Your Biggest Challenge as a Writer - and What To Do About It, Part 2

I once worked as a management consultant in the heart of London. I had an office just off Berkeley Square in Mayfair, and would occasionally take clients for tea at the Ritz Hotel just down the road. I remember walking across Green Park one spring day - the trees were turning green, the deckchairs were out, and I was on my way to an interview with the BBC regarding a programme that I was involved with which wanted to introduce a post-communist Russia to principles of management from the West. My colleague, whom I was to pick up on the way, was a peer from the House of Lords.

It felt as though I had ‘made it’: my career had reached a high point. It was indeed the apex of something - but I remember a friend telling me some time afterward that he didn’t feel that I was cut out to be a management consultant - I didn’t have the passion or enthusiasm, the bright sparkle in the eye, that suggested to him that management consultancy was my life-long dream.

He was right.

A couple of years later, quite out of the blue, I was approached to teach English Literature at a private school in the countryside. Having had no experience of teaching, or even with children, I attended a formal interview with some trepidation, mixed with curiosity. When I didn’t hear back from the school for some weeks afterwards, I went back to consulting for the wealthy clients that I had built up - then, as the beginning of the English school year approached at the end of August, I thought I’d better check back with the school.

‘Oh yes,’ they told me, ‘you’ve got the job. Be here on Monday morning.’

Shocked - it was Friday- I made the needed adjustments to various appointments and made my way to the school just in time for the start of term.

Something peculiar then took place: though the routines and activities in which I was suddenly involved were quite foreign to me - calling registers, organising lesson content, the nitty-gritty of dealing with teenagers whose first choice would never have been to study literature, and so on - I knew that I had made a considerable advance towards something about which I did feel that passion and energy which I hadn’t felt for management consultancy. There was something going on here, I felt - something that I wanted to be more involved in.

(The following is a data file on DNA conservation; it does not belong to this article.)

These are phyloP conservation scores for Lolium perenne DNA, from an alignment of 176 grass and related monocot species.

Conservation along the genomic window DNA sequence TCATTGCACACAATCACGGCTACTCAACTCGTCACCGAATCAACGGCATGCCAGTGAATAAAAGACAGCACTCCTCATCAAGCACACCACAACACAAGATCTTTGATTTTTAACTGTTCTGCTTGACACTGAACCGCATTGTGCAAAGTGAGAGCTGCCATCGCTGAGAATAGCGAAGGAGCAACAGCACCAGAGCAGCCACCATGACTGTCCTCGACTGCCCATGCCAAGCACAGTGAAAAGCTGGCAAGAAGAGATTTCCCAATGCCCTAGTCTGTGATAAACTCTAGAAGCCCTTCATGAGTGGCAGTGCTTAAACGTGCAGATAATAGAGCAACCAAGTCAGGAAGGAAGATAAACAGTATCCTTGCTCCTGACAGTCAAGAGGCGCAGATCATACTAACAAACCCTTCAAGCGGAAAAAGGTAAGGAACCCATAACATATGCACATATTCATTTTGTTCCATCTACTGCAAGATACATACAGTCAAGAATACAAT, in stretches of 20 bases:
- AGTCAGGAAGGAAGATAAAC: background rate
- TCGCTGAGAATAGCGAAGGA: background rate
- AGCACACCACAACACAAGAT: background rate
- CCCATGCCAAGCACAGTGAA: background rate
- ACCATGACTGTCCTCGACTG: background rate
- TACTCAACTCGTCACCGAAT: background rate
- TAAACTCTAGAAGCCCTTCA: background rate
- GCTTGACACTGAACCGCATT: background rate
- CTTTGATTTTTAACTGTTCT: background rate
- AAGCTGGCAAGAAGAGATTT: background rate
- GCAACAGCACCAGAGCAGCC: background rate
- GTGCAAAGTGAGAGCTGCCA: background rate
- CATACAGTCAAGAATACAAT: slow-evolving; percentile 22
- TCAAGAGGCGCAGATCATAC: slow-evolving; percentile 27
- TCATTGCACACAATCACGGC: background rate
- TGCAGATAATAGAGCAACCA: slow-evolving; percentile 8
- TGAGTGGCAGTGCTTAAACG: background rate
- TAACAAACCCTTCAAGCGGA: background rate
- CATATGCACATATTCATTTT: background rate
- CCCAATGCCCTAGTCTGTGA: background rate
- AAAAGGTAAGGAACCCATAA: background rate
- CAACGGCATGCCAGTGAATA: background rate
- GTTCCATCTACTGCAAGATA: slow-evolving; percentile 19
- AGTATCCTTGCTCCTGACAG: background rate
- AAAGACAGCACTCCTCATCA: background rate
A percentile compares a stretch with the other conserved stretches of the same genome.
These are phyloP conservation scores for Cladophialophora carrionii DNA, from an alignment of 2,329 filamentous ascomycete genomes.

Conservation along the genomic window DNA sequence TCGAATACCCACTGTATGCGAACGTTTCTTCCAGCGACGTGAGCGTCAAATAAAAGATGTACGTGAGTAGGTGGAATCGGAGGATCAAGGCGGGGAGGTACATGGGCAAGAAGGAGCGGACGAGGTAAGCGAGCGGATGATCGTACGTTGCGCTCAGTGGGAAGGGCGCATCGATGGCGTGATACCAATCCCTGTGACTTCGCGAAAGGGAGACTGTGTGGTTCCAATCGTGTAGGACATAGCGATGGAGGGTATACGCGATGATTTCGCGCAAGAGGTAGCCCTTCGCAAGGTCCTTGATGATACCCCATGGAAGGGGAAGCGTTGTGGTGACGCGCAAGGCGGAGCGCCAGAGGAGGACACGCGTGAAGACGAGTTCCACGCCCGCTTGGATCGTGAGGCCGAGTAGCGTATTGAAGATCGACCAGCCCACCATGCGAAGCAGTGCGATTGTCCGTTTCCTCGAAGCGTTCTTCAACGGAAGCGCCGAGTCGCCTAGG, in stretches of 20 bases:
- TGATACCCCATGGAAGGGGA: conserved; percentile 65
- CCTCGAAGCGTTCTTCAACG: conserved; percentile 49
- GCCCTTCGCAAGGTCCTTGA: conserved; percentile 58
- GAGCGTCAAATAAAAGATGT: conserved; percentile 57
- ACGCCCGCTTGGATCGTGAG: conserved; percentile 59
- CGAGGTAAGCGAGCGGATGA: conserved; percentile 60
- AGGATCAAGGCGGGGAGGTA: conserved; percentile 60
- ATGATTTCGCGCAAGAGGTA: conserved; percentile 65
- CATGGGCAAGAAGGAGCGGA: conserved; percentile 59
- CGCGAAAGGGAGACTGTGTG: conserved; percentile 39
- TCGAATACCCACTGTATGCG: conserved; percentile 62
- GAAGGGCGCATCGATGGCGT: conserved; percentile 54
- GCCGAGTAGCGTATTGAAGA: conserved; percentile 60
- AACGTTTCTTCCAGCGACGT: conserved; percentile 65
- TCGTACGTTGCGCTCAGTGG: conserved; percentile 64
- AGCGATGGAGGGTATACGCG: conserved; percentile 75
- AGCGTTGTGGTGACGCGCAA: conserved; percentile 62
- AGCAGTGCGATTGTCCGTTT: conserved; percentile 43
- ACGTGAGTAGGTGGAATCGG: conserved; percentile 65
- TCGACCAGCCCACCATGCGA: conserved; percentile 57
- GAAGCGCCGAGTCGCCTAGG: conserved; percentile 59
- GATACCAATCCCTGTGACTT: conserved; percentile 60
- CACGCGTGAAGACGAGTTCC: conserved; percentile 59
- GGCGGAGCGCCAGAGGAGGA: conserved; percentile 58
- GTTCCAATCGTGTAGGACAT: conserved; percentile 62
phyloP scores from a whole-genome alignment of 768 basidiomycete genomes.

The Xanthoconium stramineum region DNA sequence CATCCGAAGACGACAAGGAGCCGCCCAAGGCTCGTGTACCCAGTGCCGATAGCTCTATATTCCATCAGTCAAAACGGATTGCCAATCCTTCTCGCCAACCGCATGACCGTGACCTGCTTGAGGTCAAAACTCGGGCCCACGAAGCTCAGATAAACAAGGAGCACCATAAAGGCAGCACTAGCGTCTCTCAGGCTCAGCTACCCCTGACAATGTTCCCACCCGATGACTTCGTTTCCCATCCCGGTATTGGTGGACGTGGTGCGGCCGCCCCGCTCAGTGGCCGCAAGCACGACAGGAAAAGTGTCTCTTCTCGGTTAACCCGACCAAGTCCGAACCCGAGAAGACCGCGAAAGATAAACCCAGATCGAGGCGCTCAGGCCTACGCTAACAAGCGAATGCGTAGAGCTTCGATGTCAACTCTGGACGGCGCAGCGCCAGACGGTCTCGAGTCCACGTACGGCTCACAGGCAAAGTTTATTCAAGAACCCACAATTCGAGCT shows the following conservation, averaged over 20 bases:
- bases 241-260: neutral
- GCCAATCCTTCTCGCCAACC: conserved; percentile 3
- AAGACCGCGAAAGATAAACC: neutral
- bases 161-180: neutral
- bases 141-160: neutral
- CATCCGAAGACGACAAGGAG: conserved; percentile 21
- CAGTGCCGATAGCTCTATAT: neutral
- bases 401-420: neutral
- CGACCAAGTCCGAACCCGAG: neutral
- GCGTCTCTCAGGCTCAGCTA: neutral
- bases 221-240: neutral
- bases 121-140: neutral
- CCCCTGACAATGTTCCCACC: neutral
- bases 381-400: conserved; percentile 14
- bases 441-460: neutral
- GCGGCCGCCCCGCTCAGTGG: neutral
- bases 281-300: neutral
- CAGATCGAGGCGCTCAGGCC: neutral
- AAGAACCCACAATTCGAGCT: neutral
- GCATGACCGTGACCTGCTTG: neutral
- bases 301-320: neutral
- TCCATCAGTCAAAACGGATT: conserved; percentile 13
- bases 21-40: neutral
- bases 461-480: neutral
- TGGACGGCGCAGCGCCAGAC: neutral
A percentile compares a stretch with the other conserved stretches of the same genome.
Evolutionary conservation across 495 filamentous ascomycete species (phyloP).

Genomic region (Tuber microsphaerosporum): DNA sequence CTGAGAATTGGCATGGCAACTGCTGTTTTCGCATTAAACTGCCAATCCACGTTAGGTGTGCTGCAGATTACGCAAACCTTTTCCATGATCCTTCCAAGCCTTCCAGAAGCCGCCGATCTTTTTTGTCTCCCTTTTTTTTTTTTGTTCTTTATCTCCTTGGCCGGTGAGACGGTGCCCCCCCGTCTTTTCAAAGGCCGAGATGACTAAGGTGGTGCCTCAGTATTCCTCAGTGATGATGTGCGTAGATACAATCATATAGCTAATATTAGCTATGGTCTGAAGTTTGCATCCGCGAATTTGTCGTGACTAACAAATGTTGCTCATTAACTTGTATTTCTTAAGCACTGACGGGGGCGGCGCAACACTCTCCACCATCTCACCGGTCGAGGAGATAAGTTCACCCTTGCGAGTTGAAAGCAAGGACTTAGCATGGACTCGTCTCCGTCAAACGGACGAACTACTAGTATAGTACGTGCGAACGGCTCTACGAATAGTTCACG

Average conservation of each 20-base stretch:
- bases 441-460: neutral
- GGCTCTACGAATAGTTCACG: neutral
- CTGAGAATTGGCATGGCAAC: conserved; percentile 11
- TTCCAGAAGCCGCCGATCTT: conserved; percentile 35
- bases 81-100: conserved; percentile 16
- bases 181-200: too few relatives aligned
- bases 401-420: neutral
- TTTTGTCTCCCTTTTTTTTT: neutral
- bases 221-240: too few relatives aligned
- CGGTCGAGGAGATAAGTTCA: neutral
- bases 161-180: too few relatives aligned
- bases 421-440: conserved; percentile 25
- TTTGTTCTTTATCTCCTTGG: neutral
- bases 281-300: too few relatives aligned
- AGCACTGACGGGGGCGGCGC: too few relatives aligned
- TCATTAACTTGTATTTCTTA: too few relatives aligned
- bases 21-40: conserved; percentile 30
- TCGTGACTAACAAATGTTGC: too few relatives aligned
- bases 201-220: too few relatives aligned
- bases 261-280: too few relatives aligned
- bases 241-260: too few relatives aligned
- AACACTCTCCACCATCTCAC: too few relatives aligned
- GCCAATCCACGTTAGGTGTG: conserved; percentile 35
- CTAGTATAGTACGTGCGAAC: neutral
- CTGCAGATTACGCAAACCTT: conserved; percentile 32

Such was the fire that had been lit in me that I used to get up at 5:00 am, stumble in the dark (the freezing and slippery dark, in winter) down the steep Highgate Hill from my home to Archway Tube Station, catch the underground train to Victoria train station, then the 7:22 am train to my destination, stumbling up the road to grab a bite to eat from a café before catching the school bus. I would then teach for a full school day before making the entire journey in reverse, getting home exhausted at about 8:30 pm.

I only did this for two or three days a week, as I was still engaged by clients in the middle of London as a consultant - and it shattered me physically each week. But something was happening to me other than physical exhaustion - I was finding a purpose. That purpose grew strong enough over the next couple of years for me to make changes to my whole lifestyle, routine and habits. Within two years, I had worked my way into being a full-time teacher of English Literature to feisty groups of 11 to 18 year olds, and had gradually backed out of management consultancy almost entirely.

I’m not telling you this story to give you a glimpse into my life as much as to show you how to reorientate yourself to a different set of criteria.

If your biggest challenge as a writer is related to